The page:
Now is the time to be idle no more

Dawn Thompson of Nanaimo tells us why she has joined the Idle No More movement.


I have joined the Idle No More movement, and here is why:

The continued oppression of aboriginal peoples affects all Canadians in a negative way, today more than ever.

We have a federal government that is steadily and stealthily circumventing democratic processes (see, for example, and selling Canada to the highest bidder.

It’s no longer just about First Nations sovereignty, but Canadian sovereignty: control of our water, other resources and our environment.

It seems more and more as if First Nations, through the treaty processes, are the only ones who may have the legal recourse to stop Harper, at least before 2015.

Here in Nanaimo, the Port Authority recently announced that it is leasing our harbour to an American developer for 30 years. There was no public consultation, nor did they consult with the local Snuneymuxw people. The developer plans to build a luxury marina that will very likely displace local fishing boats and those who live on the island in our harbour. It will radically change our harbour, and because of omnibus Bill C-38, it will require no environmental review.

At a recent meeting of opponents to the development, the presence of the Snuneymuxw, who just might have a chance, through the Douglas Treaty, to stop it, seemed to offer a glimmer of hope.

In alliance with the Idle No More movement, non-native Canadians who do not share Harper’s vision of Canada might work towards the repeal of the omnibus bills; First Nations consultation on free trade agreements that would allow Canada to retain some control over its resources; and protection of Canadian waters from the potential devastation of projects such as Northern Gateway and hydraulic fracturing used in the production of natural gas.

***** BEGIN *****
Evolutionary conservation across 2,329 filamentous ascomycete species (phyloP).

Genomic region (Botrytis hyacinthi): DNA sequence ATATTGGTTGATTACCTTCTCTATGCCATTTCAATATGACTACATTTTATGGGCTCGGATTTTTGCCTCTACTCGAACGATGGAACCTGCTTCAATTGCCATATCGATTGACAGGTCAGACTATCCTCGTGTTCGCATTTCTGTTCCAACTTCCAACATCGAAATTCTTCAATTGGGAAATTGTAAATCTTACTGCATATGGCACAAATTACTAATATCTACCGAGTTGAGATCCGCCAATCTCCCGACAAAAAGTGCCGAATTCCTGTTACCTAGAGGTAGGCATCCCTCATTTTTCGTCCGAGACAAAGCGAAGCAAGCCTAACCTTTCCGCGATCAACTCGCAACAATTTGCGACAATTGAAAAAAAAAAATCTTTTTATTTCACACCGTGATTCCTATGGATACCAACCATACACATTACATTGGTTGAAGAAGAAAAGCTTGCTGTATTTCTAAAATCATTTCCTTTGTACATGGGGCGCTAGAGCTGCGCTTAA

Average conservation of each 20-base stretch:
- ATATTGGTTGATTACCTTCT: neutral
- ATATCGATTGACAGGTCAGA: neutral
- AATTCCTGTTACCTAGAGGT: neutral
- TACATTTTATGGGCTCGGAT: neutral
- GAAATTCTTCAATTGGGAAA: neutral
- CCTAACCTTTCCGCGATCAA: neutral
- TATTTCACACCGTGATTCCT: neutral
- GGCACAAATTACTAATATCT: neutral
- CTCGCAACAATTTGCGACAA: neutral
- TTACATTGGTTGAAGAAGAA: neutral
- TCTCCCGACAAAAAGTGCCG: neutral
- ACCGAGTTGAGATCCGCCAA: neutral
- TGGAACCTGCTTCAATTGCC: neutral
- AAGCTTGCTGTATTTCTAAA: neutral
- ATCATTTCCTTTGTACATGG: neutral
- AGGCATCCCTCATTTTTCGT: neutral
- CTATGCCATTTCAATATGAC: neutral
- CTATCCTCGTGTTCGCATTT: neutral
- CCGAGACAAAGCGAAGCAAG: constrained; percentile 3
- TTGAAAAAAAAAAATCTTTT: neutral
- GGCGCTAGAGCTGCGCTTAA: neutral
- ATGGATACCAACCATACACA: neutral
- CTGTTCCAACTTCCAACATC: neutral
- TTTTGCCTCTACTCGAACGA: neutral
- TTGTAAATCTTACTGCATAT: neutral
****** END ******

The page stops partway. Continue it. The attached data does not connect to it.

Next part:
The mainstream media tends to focus more on Chief Spence, the AFN, and the prime minister than on the Idle No More movement. But Idle No More is where the connection between the interests of aboriginal and non-native Canadians can be found.

To extrapolate from Paul Hawken’s argument in Blessed Unrest, we are at a point in history where the interests of Indigenous peoples, environmentalists and those in the social justice movements — and I would add the Occupy movement and all Canadians who care about this land — have the potential to form an alliance that might really effect change.

I have for years tried to be an ally to aboriginal peoples in Canada, but in the past, my efforts have been mostly as an educator, rather than an activist. However, now is the time for me, and I hope other Canadians as well, to be idle no more.

Dawn Thompson


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